Sergio Nanita, principal investigator for DuPont Industrial Biosciences, has made a habit out of being deemed a gifted young scientist who’s making waves—positive waves—in the world of analytical science.
He debuted on The Analytical Scientist’s first Top 40 Under 40 Power List, published in 2014, eight years into his tenure at DuPont. And the publication’s second such list, which came out just last month, included a familiar name: Sergio’s.
The panel of judges likely had several reasons to choose him. For his part, Sergio considers his greatest scientific achievement thus far to be “the introduction of innovative methods for sample extraction and instrumental analysis to improve quantitative mass spectrometry.” He explains, “These methods have been key to the discovery, development and support of DuPont products across multiple businesses,” adding, “It has been gratifying to see laboratories from government, academia and the private sector pursue global implementation of methods based on my published work.”
Sergio credits much of his success to his mentor and Ph.D. advisor at Purdue University, R. Graham Cooks: “Even 13 years later, I often notice his influence—from my approach to the design of experiments and my scientific writing style to mass spectrometry concepts that I apply in my daily analytical chemistry work.” Sergio believes it’s no coincidence that four of the forty who made this year’s Power List trained in Professor Cooks’ laboratory.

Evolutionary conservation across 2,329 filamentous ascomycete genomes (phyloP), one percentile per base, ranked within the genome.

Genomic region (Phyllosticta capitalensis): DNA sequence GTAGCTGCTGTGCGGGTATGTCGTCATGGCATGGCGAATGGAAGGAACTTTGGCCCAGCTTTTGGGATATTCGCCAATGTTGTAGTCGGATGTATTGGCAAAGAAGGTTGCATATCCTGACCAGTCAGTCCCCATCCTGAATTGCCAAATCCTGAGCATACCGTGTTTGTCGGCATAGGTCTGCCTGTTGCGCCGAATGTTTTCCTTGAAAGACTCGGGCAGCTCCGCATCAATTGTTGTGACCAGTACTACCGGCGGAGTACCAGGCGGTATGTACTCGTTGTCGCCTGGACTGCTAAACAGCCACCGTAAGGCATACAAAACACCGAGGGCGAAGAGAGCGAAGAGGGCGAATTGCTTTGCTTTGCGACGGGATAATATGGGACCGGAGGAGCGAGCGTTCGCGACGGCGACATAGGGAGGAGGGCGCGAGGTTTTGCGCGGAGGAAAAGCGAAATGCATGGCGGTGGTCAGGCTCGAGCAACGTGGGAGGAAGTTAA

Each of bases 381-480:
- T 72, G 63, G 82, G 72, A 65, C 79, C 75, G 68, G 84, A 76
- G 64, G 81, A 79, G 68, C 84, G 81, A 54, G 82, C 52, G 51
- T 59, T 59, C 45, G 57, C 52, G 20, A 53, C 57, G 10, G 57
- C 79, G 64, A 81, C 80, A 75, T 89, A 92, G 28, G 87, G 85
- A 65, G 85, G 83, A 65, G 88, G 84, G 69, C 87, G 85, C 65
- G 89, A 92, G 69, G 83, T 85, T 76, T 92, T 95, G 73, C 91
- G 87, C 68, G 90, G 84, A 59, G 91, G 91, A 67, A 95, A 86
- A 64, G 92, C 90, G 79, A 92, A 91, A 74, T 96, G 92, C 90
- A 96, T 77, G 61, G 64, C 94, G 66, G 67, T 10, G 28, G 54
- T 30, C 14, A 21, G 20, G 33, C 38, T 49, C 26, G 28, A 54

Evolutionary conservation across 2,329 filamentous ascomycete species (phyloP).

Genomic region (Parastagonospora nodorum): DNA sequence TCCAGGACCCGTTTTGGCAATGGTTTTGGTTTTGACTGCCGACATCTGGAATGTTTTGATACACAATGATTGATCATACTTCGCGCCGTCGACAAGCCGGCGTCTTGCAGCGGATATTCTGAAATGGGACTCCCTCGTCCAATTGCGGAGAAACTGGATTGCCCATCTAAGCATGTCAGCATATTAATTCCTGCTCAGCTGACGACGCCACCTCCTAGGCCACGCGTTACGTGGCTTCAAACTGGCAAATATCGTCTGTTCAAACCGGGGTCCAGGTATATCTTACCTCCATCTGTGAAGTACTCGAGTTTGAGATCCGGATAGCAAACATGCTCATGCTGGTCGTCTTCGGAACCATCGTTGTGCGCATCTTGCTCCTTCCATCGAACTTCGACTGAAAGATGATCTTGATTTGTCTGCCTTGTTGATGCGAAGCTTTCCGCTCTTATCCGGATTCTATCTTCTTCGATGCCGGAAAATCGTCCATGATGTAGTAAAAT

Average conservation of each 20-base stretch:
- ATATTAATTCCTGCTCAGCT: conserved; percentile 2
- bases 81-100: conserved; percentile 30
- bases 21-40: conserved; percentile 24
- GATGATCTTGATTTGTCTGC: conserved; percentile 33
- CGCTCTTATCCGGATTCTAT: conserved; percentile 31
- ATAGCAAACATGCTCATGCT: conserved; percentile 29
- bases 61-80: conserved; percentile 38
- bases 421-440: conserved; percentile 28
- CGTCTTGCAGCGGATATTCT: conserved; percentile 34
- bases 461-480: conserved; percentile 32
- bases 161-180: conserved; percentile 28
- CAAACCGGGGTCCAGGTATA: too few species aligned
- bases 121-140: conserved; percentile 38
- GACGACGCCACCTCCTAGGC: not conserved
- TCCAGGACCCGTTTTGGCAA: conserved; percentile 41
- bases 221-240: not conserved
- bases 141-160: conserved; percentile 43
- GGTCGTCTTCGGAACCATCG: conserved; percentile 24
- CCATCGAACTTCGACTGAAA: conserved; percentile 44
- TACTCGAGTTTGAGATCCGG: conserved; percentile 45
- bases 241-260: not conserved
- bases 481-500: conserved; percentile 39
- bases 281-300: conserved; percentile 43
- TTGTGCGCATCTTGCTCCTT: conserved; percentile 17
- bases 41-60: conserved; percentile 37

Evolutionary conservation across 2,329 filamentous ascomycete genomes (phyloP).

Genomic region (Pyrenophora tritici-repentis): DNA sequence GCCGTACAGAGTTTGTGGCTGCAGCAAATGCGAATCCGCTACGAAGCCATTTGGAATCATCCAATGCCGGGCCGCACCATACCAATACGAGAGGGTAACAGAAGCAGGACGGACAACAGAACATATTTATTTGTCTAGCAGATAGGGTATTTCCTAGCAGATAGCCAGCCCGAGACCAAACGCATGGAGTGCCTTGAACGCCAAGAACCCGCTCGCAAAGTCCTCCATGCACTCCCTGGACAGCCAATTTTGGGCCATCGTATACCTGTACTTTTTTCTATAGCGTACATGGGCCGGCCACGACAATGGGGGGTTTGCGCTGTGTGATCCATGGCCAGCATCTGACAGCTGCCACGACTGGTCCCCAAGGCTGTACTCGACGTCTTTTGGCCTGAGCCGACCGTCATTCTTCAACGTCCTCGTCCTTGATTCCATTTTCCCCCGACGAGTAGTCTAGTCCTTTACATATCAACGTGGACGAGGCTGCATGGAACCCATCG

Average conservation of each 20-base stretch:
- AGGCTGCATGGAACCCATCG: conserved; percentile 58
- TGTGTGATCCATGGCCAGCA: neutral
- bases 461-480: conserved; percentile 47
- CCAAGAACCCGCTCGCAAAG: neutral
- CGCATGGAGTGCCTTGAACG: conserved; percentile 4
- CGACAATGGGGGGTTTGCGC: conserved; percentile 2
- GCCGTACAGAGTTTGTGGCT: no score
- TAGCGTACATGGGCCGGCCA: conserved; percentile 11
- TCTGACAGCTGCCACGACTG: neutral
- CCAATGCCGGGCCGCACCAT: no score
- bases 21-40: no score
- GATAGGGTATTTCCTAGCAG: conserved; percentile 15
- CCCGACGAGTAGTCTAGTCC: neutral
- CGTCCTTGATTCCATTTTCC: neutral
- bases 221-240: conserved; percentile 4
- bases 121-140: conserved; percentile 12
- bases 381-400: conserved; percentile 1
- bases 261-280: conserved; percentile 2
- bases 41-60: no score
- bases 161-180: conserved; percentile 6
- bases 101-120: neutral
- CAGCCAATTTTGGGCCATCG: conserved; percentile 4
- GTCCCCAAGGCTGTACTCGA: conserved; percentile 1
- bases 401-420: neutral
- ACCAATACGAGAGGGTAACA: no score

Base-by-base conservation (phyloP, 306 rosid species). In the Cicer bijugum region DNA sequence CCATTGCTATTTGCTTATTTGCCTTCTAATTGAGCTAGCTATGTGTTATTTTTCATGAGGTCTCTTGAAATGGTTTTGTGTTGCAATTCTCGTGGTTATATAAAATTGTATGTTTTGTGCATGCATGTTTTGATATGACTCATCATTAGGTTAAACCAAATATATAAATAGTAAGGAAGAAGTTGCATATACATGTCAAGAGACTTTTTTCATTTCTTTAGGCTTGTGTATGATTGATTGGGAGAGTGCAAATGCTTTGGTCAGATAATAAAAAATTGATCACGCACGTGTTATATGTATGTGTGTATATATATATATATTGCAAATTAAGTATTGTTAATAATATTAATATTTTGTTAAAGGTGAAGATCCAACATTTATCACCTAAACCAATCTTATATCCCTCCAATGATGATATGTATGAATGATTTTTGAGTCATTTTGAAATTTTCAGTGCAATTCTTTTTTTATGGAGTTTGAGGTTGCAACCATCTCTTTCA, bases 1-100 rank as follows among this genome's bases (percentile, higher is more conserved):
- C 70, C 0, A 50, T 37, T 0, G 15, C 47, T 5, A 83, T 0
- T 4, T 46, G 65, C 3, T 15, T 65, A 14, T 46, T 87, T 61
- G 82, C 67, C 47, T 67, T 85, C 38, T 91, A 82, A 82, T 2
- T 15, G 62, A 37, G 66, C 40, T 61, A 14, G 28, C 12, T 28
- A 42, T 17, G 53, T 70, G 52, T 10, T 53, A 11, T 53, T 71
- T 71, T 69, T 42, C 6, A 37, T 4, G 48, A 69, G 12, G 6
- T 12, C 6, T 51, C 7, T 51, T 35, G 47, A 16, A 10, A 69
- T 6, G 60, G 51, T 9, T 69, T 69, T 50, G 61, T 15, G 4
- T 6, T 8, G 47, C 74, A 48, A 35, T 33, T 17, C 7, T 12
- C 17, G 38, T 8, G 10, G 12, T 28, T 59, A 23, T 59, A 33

Reflecting his gratitude, Sergio brings at least as much passion to his role as a mentor as he does to his research. Consider that when The Analytical Scientist asked him what advice he would give to his 2014 self, Sergio responded, “Teach and mentor more; it has been increasingly rewarding in my career to help others excel.”
And these days Sergio is taking his own advice—embracing his role as mentor. Scientist that he is, he begins by doing a little research: “There are countless paths to success and happiness,” he says, “so, prior to offering advice to others, I do my best to understand their strengths and interests.”
Once the research is completed, the essence of Sergio’s counsel is this: “Invest in finding your passion. And once you have found it, pursue it wholeheartedly.” He adds, however, that “while a vision or a planned path to follow is important, so is the ability to change it.” It’s his way of saying that people should always be open to recognizing—and willing to pursue—unexpected opportunities.
Sergio’s service on the International Activities Committee of the American Chemical Society has provided him with additional opportunities to give back, including by contributing to the advancement of science education in disadvantaged communities.
Given his career accomplishments and his admirable values, one could easily conclude that Sergio’s appearance on The Analytical Scientist’s 2018 Top 40 Under 40 Power List was pretty much a no-brainer. And speaking of no-brainers, here’s another one: If Sergio Nanita offers you advice, take it.